Human Rights: Legal Aspects

Publication Type:

Book Chapter

Source:

International {Encyclopedia} of the {Social} & {Behavioral} {Sciences} ({Second} {Edition}), Elsevier, Oxford, p.375–379 (2015)

ISBN:

978-0-08-097087-5

URL:

http://www.sciencedirect.com/science/article/pii/B9780080970868861589

Keywords:

African human rights, Betweenness, Discipline, HUMAN rights, Human rights activism, Human rights instruments, Human rights movement, international human rights, international law, Law, rights, Social life, Transnational activist network

Abstract:

Human rights can be viewed from legal and sociolegal perspectives. From a legal perspective, human rights are the rights derived from the Universal Declaration of Human Rights, the International Covenant on Economic, Social and Cultural Rights, and the International Covenant on Civil and Political Rights and other human rights instruments; they are enforced on both international and domestic levels. Sociolegal perspectives, embedded within the disciplines of history, sociology, anthropology, and international relations, instruct that human rights are not constrained only by law; they have their own history, sociology, social life, and transnational activist networks. The issue may be posed whether the field of human rights has moved beyond a topic of interdisciplinary research to become a distinct discipline.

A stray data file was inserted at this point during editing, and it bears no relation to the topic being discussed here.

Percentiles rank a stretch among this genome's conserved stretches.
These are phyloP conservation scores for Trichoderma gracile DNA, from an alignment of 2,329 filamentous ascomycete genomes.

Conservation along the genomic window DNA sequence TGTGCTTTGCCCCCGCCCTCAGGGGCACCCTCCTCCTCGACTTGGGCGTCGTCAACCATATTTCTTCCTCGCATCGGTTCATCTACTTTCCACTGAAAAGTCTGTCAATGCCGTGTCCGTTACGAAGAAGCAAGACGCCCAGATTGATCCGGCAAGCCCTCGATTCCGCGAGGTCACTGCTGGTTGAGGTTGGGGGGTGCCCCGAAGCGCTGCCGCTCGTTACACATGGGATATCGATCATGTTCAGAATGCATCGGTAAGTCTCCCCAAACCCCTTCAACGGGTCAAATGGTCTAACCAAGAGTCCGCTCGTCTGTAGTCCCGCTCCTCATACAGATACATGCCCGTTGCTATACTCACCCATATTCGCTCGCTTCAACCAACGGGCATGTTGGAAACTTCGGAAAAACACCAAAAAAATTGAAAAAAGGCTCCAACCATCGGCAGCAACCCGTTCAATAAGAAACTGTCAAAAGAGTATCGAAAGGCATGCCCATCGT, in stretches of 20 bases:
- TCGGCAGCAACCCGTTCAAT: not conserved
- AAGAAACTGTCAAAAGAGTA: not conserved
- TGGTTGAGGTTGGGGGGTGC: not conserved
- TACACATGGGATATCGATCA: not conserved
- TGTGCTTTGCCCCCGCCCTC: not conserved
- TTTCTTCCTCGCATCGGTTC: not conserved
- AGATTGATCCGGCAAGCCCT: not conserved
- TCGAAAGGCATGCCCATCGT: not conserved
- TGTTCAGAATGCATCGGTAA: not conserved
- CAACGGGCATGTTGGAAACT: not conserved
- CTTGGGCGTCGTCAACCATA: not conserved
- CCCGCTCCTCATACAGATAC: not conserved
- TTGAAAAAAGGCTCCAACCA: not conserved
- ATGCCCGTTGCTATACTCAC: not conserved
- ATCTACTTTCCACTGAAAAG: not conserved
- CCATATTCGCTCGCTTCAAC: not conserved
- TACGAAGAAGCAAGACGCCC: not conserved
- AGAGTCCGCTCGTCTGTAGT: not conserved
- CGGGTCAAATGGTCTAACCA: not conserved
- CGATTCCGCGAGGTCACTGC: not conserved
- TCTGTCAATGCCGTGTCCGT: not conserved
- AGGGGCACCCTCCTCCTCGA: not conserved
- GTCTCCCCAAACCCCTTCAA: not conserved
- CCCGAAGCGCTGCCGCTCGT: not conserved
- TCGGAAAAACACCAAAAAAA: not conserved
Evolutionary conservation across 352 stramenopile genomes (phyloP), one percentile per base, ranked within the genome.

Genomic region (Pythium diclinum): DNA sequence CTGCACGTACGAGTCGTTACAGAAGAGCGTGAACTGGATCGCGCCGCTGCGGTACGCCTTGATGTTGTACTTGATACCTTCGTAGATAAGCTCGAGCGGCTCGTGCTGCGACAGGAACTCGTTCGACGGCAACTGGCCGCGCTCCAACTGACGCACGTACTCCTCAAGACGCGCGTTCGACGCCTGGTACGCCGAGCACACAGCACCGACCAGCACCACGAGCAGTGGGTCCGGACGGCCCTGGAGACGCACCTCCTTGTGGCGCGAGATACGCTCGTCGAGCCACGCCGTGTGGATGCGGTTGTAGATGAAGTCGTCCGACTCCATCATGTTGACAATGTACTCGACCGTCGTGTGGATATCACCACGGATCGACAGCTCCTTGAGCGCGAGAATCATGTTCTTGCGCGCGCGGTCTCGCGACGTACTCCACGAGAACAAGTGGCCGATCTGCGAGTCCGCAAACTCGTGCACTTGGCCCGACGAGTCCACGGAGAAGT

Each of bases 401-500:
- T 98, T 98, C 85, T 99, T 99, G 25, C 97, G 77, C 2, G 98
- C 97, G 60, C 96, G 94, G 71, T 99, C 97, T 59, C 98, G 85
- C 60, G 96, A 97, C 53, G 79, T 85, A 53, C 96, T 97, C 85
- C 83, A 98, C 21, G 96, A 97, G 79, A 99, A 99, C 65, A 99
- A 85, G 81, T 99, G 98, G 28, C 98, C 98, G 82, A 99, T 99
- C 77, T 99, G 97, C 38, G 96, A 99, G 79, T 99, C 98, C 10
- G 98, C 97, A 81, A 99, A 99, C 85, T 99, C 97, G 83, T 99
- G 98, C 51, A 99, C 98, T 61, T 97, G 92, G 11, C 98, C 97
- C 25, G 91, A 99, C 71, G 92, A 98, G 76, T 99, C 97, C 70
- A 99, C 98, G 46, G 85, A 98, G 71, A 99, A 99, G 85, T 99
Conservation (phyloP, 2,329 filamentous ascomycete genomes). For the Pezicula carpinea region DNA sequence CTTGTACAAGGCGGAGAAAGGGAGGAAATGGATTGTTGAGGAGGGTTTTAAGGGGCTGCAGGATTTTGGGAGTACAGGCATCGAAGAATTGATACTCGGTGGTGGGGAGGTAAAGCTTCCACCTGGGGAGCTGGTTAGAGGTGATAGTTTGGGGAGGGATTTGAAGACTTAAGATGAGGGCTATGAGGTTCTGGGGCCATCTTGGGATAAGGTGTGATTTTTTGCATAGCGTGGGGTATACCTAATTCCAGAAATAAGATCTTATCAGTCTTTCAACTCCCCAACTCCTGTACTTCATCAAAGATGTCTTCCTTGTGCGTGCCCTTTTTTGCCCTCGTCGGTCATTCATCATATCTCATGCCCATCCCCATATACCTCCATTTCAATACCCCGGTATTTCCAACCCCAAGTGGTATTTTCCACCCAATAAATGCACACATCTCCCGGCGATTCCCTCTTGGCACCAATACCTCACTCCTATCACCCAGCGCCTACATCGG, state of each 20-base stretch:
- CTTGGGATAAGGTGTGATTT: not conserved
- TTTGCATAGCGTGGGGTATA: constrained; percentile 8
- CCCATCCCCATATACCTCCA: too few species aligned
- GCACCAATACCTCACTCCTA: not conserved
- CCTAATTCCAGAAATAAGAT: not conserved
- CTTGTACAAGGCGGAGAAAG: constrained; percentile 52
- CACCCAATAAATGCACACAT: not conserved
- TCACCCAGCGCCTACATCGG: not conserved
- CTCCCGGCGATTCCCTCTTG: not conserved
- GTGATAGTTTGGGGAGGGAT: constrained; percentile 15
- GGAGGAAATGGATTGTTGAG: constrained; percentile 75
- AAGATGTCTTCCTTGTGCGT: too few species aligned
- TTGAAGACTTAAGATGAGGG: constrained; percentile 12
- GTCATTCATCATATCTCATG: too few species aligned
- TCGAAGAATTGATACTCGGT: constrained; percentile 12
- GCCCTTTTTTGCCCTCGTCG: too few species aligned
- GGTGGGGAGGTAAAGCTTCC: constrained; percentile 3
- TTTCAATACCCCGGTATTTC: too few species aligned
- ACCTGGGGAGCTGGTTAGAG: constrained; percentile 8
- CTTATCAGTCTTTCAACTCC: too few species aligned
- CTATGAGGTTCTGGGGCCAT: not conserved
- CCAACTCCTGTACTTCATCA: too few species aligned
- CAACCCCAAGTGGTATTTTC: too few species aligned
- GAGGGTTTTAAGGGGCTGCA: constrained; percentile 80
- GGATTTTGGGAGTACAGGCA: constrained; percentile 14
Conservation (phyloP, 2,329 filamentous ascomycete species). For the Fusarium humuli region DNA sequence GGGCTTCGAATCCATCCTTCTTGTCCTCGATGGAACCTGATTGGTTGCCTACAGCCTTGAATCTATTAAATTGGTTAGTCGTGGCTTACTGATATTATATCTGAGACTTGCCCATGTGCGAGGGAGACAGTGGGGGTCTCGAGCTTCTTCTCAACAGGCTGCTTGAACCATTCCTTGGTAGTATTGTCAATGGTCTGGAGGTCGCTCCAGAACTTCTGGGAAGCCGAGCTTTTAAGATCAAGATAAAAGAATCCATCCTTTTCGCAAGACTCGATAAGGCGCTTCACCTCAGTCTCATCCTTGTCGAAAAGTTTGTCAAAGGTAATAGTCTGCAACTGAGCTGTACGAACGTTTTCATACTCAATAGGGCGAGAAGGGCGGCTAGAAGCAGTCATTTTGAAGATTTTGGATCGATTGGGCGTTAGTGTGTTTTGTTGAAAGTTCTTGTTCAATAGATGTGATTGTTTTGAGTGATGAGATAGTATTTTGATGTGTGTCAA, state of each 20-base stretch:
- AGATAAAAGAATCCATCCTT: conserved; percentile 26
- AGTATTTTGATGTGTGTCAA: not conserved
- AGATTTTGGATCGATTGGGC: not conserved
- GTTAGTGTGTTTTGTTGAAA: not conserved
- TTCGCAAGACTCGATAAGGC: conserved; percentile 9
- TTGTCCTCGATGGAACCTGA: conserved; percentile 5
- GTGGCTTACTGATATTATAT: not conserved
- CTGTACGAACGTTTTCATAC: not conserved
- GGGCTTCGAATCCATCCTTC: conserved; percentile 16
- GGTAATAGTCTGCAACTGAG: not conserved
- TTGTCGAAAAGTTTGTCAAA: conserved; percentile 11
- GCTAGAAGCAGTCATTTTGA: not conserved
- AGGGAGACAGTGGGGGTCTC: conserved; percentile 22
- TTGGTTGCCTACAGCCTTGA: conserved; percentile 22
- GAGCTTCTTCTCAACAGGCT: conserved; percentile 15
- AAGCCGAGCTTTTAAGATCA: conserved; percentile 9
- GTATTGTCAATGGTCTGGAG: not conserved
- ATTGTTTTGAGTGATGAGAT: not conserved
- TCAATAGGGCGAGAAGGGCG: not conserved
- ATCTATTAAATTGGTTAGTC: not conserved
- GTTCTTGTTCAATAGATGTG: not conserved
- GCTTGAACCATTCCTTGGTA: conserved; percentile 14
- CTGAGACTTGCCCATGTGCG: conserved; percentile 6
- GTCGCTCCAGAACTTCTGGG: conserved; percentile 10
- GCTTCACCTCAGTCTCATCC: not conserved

Law and personhood

The assembling of a new set of South African and global citizenships has taken on new urgency and a new plurality twenty years after the supposed advent of freedom. Categories make persons and persons make categories, as Jones and Dlamini have recently pointed out. In the South African constitutional text – where the phrase ‘categories of persons’ is written – race is but one of sixteen categories on the formal list. Indeed, the effort of desegregating publics now takes place without the freshness of new symbols and with potentially merely symbolic institutions. In the public sphere, some responses harken back to earlier times – either to times of forward-thinking, to times of social-making, or even to times of separating. Other responses rest in a consumptive present or appear as mere promised rhetorical bridges into the future. In this project WISER will examine the new questions that scholars in the law and the humanities are posing themselves. What are the complex fashions in which bounded enclaves and social categories are fraying and unravelling or reforming? How, if at all, are persons remaking themselves as citizens? At the same time that these questions pose themselves, new fields of play are emerging with the changing audiences of the fashion shops and the sports terrains as well as the changing forms and formats of affluence and the new middle class. The very concept of a person as well as their categorical boundaries may shift with the movement of blood, organs, and self-awareness.

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